An analogy may help here. Money is to the economy, as a speedometer is to the automobile. It's a handy device, much better for determining how fast you're going than just looking at the landmarks and guessing. If your speedometer is broken, you should get that fixed immediately. No car without a speedometer can be said to be in good shape.
But if your car is pulled over at the side of the road, with smoke coming out of the engine? Don't bother trying to physically reach in and move the speedometer needle up; that won't help. It also won't help slow down or brake the car, to physically move the speedometer needle down to a lower number. Money measures what's going on, it doesn't cause it.
To use a different metaphor, money is like subway tokens. If you have a problem with your mass transit system getting people to the right place on time, printing more subway tokens is unlikely to be the solution, unless you actually have so few that no one can lay hold of any. It's not that your subway token system CAN'T be so screwed up as to be a problem, but the vast majority of mass transit system problems aren't caused by the subway tokens. If there's a problem with your economy, and you don't have hyperinflation or a barter economy, then money is not your problem, and changing the money supply won't help.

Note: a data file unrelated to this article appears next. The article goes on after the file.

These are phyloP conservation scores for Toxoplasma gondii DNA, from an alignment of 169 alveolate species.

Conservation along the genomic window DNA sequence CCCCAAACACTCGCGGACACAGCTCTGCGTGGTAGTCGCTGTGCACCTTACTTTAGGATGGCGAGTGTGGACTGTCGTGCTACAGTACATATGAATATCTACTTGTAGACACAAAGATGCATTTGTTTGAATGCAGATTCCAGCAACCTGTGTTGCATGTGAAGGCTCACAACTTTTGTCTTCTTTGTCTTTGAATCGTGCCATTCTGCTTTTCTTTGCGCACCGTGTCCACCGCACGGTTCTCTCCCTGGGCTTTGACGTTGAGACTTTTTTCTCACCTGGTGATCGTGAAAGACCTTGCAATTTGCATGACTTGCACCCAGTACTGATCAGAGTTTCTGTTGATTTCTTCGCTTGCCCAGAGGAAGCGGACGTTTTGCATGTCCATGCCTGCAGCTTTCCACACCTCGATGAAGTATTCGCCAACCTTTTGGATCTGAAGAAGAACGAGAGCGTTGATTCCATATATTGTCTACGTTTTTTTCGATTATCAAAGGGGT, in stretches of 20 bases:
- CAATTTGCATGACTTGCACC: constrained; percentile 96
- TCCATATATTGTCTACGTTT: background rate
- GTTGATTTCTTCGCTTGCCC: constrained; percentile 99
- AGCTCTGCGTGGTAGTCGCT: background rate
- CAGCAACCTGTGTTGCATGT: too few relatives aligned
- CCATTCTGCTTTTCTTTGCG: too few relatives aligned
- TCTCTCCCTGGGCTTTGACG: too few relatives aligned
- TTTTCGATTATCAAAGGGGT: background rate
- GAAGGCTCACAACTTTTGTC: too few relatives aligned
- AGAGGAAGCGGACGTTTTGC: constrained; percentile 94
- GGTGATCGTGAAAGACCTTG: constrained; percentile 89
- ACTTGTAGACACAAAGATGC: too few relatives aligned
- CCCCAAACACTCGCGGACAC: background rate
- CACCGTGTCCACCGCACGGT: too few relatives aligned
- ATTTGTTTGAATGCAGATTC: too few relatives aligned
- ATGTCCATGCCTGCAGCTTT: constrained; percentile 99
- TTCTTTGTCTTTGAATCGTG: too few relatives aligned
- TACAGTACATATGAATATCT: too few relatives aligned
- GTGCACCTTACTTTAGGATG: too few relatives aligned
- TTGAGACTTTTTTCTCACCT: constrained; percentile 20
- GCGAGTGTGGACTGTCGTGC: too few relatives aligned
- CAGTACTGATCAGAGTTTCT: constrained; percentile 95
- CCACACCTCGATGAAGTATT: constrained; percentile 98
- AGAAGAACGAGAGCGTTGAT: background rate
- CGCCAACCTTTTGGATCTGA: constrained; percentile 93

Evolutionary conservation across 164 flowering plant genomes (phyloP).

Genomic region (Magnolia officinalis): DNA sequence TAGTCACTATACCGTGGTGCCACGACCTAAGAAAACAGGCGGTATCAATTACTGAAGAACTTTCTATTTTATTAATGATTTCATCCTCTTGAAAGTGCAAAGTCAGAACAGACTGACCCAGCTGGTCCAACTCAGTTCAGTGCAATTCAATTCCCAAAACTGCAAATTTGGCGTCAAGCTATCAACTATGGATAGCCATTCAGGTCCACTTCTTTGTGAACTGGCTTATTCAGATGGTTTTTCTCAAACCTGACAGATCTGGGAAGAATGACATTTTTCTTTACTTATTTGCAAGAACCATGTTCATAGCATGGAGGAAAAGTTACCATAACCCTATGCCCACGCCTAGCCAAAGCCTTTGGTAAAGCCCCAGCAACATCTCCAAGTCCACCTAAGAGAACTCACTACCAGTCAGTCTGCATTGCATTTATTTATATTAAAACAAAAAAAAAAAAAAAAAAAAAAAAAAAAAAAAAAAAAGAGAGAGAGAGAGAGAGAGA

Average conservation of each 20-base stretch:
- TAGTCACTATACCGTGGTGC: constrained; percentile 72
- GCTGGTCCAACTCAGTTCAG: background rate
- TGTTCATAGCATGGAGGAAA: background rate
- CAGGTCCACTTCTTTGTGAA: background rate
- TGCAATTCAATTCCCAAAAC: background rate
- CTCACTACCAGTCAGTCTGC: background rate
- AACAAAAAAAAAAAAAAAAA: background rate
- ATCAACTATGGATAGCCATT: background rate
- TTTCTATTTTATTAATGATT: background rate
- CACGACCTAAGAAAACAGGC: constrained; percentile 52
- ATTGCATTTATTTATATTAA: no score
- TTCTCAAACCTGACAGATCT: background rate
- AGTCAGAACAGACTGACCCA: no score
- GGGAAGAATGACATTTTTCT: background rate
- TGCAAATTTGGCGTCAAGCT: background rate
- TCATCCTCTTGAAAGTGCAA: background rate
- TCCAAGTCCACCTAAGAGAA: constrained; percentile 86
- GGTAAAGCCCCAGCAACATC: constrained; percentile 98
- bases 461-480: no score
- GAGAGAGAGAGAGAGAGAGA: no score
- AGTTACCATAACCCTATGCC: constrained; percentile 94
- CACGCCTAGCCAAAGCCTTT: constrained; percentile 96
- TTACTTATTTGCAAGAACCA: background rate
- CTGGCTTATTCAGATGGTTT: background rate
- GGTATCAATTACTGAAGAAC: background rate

So, what is the problem? Well, it can be lots of things, and in some sense there is ALWAYS something wrong with the economy. There is too much of something being made, so the price goes down until it's not profitable, and some of the people making it start making something else. There's not enough of something else, and either some more people start making it, or the people using it try to find ways to do without it or at least use less. The great advantage of a market-based economy is that it gives a distributed, more or less automatic way of making these decisions.
Of course, that doesn't mean these decisions are EASY, just that they are automatic. The consequences can still be hard to endure. For example, what if the price of food keeps dropping and dropping, as technology makes it cheaper and cheaper to produce vast quantities of any given kind of food? The logic of the market (and, incidentally, also the logic of any other kind of economy) requires that some people who currently grow food, will have to do something else.